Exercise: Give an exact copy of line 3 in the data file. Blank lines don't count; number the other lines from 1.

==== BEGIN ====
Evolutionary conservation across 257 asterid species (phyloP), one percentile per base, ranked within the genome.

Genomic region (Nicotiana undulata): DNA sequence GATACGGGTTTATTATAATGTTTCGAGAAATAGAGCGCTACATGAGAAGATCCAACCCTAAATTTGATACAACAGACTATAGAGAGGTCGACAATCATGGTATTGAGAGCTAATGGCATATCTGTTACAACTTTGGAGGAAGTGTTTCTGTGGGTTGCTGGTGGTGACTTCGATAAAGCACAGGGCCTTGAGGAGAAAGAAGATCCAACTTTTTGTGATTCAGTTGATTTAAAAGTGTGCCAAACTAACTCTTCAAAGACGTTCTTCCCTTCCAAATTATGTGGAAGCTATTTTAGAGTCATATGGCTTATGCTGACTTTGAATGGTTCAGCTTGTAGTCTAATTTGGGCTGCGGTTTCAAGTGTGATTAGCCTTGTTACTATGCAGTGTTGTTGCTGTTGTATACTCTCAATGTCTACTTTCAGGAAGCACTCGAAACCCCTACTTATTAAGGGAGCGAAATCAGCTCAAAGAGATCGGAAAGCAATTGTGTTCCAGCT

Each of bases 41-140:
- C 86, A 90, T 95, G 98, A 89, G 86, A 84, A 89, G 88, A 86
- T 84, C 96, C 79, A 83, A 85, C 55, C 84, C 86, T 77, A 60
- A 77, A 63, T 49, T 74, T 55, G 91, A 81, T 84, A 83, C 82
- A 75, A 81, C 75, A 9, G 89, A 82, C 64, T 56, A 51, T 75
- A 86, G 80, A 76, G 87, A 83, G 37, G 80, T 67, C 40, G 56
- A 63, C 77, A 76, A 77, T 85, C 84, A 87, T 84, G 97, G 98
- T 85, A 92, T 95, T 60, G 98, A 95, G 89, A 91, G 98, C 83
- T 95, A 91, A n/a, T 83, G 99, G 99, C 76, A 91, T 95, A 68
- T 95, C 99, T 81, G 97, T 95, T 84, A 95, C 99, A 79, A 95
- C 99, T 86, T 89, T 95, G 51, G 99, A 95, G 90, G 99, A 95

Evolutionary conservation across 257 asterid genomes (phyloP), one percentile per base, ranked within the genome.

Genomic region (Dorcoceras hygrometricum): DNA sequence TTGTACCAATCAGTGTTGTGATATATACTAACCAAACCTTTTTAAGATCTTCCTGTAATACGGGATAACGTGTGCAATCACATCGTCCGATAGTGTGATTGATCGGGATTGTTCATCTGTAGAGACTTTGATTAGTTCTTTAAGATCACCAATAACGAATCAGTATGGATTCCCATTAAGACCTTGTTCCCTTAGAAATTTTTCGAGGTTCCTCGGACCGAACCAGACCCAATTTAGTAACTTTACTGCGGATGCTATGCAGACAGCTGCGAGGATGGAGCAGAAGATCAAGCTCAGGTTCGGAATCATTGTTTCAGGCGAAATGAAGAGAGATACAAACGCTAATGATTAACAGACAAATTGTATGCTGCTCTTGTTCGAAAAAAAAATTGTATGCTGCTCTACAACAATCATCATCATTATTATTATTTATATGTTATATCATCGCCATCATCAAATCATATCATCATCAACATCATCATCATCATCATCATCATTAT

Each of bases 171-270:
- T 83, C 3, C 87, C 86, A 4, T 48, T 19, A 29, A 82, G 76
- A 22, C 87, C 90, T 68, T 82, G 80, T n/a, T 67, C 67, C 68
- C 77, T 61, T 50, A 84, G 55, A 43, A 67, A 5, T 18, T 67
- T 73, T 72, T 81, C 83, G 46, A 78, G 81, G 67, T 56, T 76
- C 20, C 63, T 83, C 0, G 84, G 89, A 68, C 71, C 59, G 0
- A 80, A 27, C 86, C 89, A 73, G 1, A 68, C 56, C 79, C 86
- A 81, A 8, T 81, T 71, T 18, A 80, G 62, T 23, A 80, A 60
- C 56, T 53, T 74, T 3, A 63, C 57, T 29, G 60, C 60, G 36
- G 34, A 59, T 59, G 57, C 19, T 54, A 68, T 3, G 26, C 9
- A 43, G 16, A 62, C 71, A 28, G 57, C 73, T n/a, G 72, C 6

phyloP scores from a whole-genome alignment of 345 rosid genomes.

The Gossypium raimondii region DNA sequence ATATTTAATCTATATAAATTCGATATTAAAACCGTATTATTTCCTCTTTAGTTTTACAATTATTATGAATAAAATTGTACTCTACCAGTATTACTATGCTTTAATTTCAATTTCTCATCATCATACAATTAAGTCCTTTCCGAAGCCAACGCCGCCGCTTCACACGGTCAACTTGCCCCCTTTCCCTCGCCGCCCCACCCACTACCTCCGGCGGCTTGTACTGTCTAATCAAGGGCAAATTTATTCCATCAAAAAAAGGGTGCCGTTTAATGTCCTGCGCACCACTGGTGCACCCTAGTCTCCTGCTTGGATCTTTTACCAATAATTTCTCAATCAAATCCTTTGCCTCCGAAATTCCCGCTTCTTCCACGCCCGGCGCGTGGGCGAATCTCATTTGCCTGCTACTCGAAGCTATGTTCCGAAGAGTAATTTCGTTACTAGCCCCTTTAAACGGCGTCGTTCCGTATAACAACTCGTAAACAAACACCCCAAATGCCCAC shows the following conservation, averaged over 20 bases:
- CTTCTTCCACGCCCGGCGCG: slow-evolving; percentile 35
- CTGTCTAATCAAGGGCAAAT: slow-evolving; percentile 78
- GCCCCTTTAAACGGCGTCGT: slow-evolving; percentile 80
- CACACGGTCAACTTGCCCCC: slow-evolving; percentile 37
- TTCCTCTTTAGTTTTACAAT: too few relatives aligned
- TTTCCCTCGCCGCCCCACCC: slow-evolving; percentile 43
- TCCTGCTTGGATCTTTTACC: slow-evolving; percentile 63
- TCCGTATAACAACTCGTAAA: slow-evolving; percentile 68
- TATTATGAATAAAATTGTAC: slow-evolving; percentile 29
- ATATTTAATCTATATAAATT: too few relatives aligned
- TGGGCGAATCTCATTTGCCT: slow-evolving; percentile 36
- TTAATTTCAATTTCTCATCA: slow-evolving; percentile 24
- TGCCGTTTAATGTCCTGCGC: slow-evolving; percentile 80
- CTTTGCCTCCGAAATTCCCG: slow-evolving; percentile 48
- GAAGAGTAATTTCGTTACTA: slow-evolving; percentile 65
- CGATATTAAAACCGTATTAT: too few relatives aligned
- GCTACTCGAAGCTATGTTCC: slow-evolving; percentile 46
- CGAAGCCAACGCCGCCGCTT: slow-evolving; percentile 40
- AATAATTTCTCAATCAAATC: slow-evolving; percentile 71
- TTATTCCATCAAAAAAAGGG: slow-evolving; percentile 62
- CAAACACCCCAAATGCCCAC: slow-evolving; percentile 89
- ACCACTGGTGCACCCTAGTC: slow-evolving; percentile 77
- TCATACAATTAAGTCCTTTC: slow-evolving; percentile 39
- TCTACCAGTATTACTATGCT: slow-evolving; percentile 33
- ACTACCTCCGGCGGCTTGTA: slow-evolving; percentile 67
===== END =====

Each of bases 41-140: